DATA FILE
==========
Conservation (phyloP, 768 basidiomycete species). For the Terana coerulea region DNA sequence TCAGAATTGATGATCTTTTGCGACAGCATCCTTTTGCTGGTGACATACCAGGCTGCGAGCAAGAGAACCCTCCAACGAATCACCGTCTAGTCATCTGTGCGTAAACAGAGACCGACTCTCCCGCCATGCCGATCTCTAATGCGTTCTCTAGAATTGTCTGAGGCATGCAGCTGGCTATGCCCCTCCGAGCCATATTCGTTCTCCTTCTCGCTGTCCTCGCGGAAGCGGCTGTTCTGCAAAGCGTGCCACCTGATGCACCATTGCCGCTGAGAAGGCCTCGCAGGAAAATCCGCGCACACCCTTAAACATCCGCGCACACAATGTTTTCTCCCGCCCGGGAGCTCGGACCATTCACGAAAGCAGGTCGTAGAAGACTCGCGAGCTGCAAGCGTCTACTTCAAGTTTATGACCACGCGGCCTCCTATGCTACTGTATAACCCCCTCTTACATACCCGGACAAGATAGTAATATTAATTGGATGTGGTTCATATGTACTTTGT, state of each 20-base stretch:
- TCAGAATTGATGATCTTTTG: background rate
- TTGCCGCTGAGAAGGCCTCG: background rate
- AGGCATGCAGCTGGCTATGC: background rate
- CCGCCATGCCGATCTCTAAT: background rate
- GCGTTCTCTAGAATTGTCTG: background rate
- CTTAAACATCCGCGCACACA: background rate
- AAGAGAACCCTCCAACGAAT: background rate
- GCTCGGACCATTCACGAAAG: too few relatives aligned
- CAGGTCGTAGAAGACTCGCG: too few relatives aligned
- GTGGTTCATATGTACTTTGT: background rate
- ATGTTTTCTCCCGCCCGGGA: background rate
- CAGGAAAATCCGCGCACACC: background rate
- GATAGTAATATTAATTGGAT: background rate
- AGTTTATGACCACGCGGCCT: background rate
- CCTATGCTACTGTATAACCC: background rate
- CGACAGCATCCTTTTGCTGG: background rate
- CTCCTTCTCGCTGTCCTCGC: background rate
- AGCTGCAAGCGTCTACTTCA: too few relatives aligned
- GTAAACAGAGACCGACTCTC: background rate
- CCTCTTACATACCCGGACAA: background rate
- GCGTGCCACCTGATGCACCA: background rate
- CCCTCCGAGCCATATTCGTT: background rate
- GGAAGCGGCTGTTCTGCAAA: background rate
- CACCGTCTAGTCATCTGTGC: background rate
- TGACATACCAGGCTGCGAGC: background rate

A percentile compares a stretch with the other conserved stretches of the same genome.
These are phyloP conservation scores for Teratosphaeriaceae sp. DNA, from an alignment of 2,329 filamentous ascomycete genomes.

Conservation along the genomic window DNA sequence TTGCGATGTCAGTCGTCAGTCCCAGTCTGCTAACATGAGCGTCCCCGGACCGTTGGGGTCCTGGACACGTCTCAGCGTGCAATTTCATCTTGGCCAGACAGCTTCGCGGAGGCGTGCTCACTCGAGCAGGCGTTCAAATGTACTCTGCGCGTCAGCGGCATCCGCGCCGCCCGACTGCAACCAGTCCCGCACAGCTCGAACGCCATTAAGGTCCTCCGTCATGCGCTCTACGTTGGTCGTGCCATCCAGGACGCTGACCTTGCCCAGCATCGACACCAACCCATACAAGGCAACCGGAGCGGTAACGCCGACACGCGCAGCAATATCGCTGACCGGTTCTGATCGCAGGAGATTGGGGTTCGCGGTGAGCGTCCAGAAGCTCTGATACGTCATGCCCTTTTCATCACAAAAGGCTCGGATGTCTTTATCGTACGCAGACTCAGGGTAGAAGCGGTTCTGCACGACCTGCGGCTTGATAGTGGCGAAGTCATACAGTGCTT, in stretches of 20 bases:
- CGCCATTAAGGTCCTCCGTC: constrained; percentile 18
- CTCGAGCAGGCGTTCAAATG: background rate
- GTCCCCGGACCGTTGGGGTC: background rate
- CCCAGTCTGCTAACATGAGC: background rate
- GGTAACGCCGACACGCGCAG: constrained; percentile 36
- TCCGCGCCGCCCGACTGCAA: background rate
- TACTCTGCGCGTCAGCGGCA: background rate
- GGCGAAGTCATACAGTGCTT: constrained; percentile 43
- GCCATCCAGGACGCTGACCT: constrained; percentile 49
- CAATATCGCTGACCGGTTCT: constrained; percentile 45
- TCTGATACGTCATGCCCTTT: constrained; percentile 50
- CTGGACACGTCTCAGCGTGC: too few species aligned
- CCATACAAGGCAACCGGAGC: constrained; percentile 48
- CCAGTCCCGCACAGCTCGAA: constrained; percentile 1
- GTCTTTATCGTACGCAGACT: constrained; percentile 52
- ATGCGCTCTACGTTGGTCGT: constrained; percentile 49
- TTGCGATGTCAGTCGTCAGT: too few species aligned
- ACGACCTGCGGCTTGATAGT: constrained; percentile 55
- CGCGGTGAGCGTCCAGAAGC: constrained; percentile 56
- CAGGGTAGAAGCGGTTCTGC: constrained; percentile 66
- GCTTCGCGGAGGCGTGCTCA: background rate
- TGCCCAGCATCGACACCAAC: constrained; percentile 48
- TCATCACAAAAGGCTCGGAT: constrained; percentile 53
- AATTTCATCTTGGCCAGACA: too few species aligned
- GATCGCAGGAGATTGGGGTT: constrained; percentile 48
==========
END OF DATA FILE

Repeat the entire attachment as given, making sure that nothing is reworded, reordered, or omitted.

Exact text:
Conservation (phyloP, 768 basidiomycete species). For the Terana coerulea region DNA sequence TCAGAATTGATGATCTTTTGCGACAGCATCCTTTTGCTGGTGACATACCAGGCTGCGAGCAAGAGAACCCTCCAACGAATCACCGTCTAGTCATCTGTGCGTAAACAGAGACCGACTCTCCCGCCATGCCGATCTCTAATGCGTTCTCTAGAATTGTCTGAGGCATGCAGCTGGCTATGCCCCTCCGAGCCATATTCGTTCTCCTTCTCGCTGTCCTCGCGGAAGCGGCTGTTCTGCAAAGCGTGCCACCTGATGCACCATTGCCGCTGAGAAGGCCTCGCAGGAAAATCCGCGCACACCCTTAAACATCCGCGCACACAATGTTTTCTCCCGCCCGGGAGCTCGGACCATTCACGAAAGCAGGTCGTAGAAGACTCGCGAGCTGCAAGCGTCTACTTCAAGTTTATGACCACGCGGCCTCCTATGCTACTGTATAACCCCCTCTTACATACCCGGACAAGATAGTAATATTAATTGGATGTGGTTCATATGTACTTTGT, state of each 20-base stretch:
- TCAGAATTGATGATCTTTTG: background rate
- TTGCCGCTGAGAAGGCCTCG: background rate
- AGGCATGCAGCTGGCTATGC: background rate
- CCGCCATGCCGATCTCTAAT: background rate
- GCGTTCTCTAGAATTGTCTG: background rate
- CTTAAACATCCGCGCACACA: background rate
- AAGAGAACCCTCCAACGAAT: background rate
- GCTCGGACCATTCACGAAAG: too few relatives aligned
- CAGGTCGTAGAAGACTCGCG: too few relatives aligned
- GTGGTTCATATGTACTTTGT: background rate
- ATGTTTTCTCCCGCCCGGGA: background rate
- CAGGAAAATCCGCGCACACC: background rate
- GATAGTAATATTAATTGGAT: background rate
- AGTTTATGACCACGCGGCCT: background rate
- CCTATGCTACTGTATAACCC: background rate
- CGACAGCATCCTTTTGCTGG: background rate
- CTCCTTCTCGCTGTCCTCGC: background rate
- AGCTGCAAGCGTCTACTTCA: too few relatives aligned
- GTAAACAGAGACCGACTCTC: background rate
- CCTCTTACATACCCGGACAA: background rate
- GCGTGCCACCTGATGCACCA: background rate
- CCCTCCGAGCCATATTCGTT: background rate
- GGAAGCGGCTGTTCTGCAAA: background rate
- CACCGTCTAGTCATCTGTGC: background rate
- TGACATACCAGGCTGCGAGC: background rate

A percentile compares a stretch with the other conserved stretches of the same genome.
These are phyloP conservation scores for Teratosphaeriaceae sp. DNA, from an alignment of 2,329 filamentous ascomycete genomes.

Conservation along the genomic window DNA sequence TTGCGATGTCAGTCGTCAGTCCCAGTCTGCTAACATGAGCGTCCCCGGACCGTTGGGGTCCTGGACACGTCTCAGCGTGCAATTTCATCTTGGCCAGACAGCTTCGCGGAGGCGTGCTCACTCGAGCAGGCGTTCAAATGTACTCTGCGCGTCAGCGGCATCCGCGCCGCCCGACTGCAACCAGTCCCGCACAGCTCGAACGCCATTAAGGTCCTCCGTCATGCGCTCTACGTTGGTCGTGCCATCCAGGACGCTGACCTTGCCCAGCATCGACACCAACCCATACAAGGCAACCGGAGCGGTAACGCCGACACGCGCAGCAATATCGCTGACCGGTTCTGATCGCAGGAGATTGGGGTTCGCGGTGAGCGTCCAGAAGCTCTGATACGTCATGCCCTTTTCATCACAAAAGGCTCGGATGTCTTTATCGTACGCAGACTCAGGGTAGAAGCGGTTCTGCACGACCTGCGGCTTGATAGTGGCGAAGTCATACAGTGCTT, in stretches of 20 bases:
- CGCCATTAAGGTCCTCCGTC: constrained; percentile 18
- CTCGAGCAGGCGTTCAAATG: background rate
- GTCCCCGGACCGTTGGGGTC: background rate
- CCCAGTCTGCTAACATGAGC: background rate
- GGTAACGCCGACACGCGCAG: constrained; percentile 36
- TCCGCGCCGCCCGACTGCAA: background rate
- TACTCTGCGCGTCAGCGGCA: background rate
- GGCGAAGTCATACAGTGCTT: constrained; percentile 43
- GCCATCCAGGACGCTGACCT: constrained; percentile 49
- CAATATCGCTGACCGGTTCT: constrained; percentile 45
- TCTGATACGTCATGCCCTTT: constrained; percentile 50
- CTGGACACGTCTCAGCGTGC: too few species aligned
- CCATACAAGGCAACCGGAGC: constrained; percentile 48
- CCAGTCCCGCACAGCTCGAA: constrained; percentile 1
- GTCTTTATCGTACGCAGACT: constrained; percentile 52
- ATGCGCTCTACGTTGGTCGT: constrained; percentile 49
- TTGCGATGTCAGTCGTCAGT: too few species aligned
- ACGACCTGCGGCTTGATAGT: constrained; percentile 55
- CGCGGTGAGCGTCCAGAAGC: constrained; percentile 56
- CAGGGTAGAAGCGGTTCTGC: constrained; percentile 66
- GCTTCGCGGAGGCGTGCTCA: background rate
- TGCCCAGCATCGACACCAAC: constrained; percentile 48
- TCATCACAAAAGGCTCGGAT: constrained; percentile 53
- AATTTCATCTTGGCCAGACA: too few species aligned
- GATCGCAGGAGATTGGGGTT: constrained; percentile 48